British Columbia

Vancouver Police Union breaks with tradition and endorses ABC Vancouver for municipal election

Vancouver's Police Union is endorsing mayoral candidate Ken Sim of the ABC Vancouver party in the upcoming municipal election, breaking a tradition of staying out of municipal politics.

Advocates and legal experts say union's political involvement is unprecedented and may erode trust

A close up picture of two Vancouver Police officers with jackets and walkie-talkies on their chests.
The Vancouver Police Union has broken with convention and become outwardly politically active, endorsing Ken Sim and his ABC Party in the 2022 municipal elections. (Maggie MacPherson/CBC)

Vancouver's Police Union is endorsing mayoral candidate Ken Sim of the ABC Vancouver party in the upcoming municipal election on Oct. 15, breaking a tradition of staying out of municipal politics.

The organization, which lobbies on behalf of over 1,000 Vancouver Police Department officers, is citing budget needs and an alleged lack of resources as its motivation for actively endorsing mayoral and councillor candidates in the upcoming polls.

In a statement, the VPU said it came to the decision to endorse Sim and his ABC Party after reviewing the various parties' campaign platforms and holding an in-person forum on Oct. 3.

"Electing Ken Sim and an ABC majority will ensure that police and other frontline responders will have the resources they need to protect and serve Vancouverites," VPU President Ralph Kaisers said in the statement.

Sim has committed to hiring 100 more officers if his party were to form a majority, in addition to other public safety policies like outfitting cops with bodycams.

ABC Vancouver's slate of candidates includes Brian Montague, a former VPD officer, and Sarah Kirby-Yung, who is married to one.

Public safety has been a top election issue during the municipal election cycle, with Kaisers saying that Vancouver's residents don't feel safe in their own city.

"The VPU board and its members are committed to taking action to change that — and if it means getting political, so be it," he said.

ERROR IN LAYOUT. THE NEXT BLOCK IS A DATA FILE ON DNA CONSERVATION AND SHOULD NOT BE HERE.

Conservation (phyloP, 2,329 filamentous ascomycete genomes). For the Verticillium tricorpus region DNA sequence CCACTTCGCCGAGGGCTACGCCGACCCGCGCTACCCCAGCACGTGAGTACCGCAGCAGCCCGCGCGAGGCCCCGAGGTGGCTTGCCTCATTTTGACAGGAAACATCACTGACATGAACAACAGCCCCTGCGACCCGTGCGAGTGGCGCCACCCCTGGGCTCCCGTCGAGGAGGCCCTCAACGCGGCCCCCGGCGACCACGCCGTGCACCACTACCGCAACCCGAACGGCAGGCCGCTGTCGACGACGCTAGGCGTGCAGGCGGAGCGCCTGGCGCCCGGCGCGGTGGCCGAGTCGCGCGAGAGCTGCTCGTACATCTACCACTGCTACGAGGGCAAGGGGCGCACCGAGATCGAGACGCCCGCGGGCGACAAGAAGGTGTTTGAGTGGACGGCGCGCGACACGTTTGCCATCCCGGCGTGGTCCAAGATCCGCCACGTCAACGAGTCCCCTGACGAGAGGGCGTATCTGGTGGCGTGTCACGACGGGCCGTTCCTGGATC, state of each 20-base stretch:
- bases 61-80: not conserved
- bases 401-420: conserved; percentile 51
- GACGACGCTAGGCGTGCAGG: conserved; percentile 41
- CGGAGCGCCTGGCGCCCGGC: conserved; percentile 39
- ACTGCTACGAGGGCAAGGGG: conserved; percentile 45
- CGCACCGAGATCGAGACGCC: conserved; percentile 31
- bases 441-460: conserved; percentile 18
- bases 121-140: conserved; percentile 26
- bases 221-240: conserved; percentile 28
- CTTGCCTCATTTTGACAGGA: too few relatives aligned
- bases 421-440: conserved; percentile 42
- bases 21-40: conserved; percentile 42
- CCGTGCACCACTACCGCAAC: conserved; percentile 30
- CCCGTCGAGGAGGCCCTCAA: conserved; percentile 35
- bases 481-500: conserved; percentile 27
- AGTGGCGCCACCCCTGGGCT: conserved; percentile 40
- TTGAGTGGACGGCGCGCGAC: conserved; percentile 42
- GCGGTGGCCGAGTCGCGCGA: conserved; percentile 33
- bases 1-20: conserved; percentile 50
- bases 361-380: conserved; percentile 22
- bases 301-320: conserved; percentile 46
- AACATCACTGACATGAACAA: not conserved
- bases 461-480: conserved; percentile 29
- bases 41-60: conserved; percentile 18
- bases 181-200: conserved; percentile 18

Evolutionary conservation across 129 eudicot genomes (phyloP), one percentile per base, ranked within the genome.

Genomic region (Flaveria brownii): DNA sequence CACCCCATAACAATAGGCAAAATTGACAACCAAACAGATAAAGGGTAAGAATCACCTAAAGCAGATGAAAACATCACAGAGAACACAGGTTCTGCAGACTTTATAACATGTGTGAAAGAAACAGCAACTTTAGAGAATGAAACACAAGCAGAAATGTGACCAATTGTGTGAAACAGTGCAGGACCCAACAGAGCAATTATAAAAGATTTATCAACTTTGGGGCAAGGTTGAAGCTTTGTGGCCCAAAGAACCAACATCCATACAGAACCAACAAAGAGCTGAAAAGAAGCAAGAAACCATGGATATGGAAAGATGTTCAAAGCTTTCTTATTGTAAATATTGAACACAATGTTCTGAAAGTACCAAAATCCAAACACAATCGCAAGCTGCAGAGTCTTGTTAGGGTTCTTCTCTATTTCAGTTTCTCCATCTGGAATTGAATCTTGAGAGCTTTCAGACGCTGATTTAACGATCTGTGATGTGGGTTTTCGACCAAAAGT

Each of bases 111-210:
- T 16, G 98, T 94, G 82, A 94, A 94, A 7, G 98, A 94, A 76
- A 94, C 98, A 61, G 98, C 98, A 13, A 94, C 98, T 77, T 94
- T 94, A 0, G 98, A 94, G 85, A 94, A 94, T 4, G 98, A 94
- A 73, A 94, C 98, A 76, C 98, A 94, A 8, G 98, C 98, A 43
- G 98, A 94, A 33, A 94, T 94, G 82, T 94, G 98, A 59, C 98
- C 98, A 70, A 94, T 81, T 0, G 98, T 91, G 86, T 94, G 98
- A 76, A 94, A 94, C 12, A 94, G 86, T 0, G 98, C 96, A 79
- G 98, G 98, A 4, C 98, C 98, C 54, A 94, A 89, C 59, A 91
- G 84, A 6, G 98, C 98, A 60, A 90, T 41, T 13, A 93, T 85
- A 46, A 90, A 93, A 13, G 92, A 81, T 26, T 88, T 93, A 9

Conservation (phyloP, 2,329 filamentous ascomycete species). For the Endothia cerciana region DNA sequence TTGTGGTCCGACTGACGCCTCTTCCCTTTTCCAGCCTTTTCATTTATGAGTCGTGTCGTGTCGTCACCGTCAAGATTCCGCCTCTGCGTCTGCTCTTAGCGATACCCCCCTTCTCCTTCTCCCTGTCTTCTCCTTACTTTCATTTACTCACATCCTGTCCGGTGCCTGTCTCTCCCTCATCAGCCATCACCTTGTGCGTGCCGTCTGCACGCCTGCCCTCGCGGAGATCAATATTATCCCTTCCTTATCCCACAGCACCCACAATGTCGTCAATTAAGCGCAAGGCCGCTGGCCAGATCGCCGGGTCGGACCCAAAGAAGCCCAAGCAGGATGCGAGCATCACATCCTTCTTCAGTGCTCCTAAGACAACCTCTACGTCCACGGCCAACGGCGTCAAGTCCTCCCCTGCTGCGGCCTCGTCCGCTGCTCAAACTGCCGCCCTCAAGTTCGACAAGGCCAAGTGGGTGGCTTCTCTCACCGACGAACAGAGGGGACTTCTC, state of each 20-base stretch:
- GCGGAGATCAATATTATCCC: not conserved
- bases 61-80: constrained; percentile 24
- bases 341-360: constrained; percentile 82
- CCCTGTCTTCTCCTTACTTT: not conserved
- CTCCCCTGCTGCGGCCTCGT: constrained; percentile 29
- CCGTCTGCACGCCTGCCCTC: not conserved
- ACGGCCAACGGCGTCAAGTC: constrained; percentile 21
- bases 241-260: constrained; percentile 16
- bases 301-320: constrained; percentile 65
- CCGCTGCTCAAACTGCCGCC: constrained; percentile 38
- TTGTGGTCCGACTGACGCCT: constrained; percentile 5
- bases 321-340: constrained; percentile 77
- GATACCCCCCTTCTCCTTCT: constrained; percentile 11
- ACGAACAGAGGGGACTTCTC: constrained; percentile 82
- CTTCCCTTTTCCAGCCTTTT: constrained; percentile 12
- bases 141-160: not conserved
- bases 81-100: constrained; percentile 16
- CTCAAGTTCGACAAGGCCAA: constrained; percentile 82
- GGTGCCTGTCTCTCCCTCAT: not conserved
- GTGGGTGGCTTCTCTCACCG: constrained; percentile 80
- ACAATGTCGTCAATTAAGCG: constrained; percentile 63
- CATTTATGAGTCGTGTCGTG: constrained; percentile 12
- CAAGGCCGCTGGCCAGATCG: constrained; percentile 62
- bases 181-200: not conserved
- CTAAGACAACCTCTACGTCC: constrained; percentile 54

Despite Kaisers' claim that the VPD is under-resourced, however, the VPD takes up the biggest portion of Vancouver's budget, and they had the province overturn a funding freeze earlier this year.

Experts say move could break trust

Robert Gordon, a criminology professor at Simon Fraser University, said he doesn't like the idea of the police union playing politics. He says police have a greater moral responsibility than other workers in the public sector.

"They're supposed to be impartial enforcers of the law," he told CBC News. "And if that is eroded in any way — their independence is eroded because of political interference — then we've got a big problem."

Kimberley Brownlee, the Canada Research Chair in ethics and political and social philosophy at the University of British Columbia, said that police should "nudge" the government if they feel they are under-resourced, but that the union needs to be careful not to get too involved.

"If police are endorsing candidates who are not supportive of everyone, then that can have a knock-on effect for how we view police and their role in society," she told Margaret Gallagher, guest host of CBC's On The Coast.

'Police out of politics'

Tonye Aganaba, a criminalization and policing campaigner with Pivot Legal Society, conceded that the VPU's move to endorse is legal, unlike in jurisdictions like Ontario.

They said that Kaisers' claims of not having enough officers did not line up with the situation on the ground, and that the union's proposals to increase the budget would detract from the root causes of crime — poverty, lack of housing, and connection to community.

"Increasing the police budget is not going to help with any of that," they said. "What it will do is continue to fill our jails with people that have a lot of problems and need help, and we won't have the money to focus on those solutions."

A man holds up a banner reading 'Police out of politics' in front of a stage.
Sean Orr, who was escorted out of a VPU-organized forum on Oct. 3, says there should be more civilian oversight of the VPD. (Sean Orr/Twitter)

At the VPU forum on Oct. 3, one municipal candidate was not allowed to attend — Sean Orr, from VOTE Socialist, who held up a banner that read "Police out of politics" and was escorted out of the event.

In an interview with CBC News, Orr questioned the VPU's status as a union itself — saying it is not a member of the B.C. Federation of Labour, and that the VPD was historically used to fight against labour.

"Public safety has been on the minds of a lot of Vancouverites," he said. "I don't believe that the police make people feel safe, and so I feel that [the VPU] are threatened by that."


Akshay Kulkarni


Akshay Kulkarni is a journalist who has worked at CBC British Columbia since 2021. Based in Vancouver, he has covered breaking news, and written features about the pandemic and toxic drug crisis. He is most interested in data-driven stories. You can email him at

With files from On the Coast, The Early Edition and Josh Grant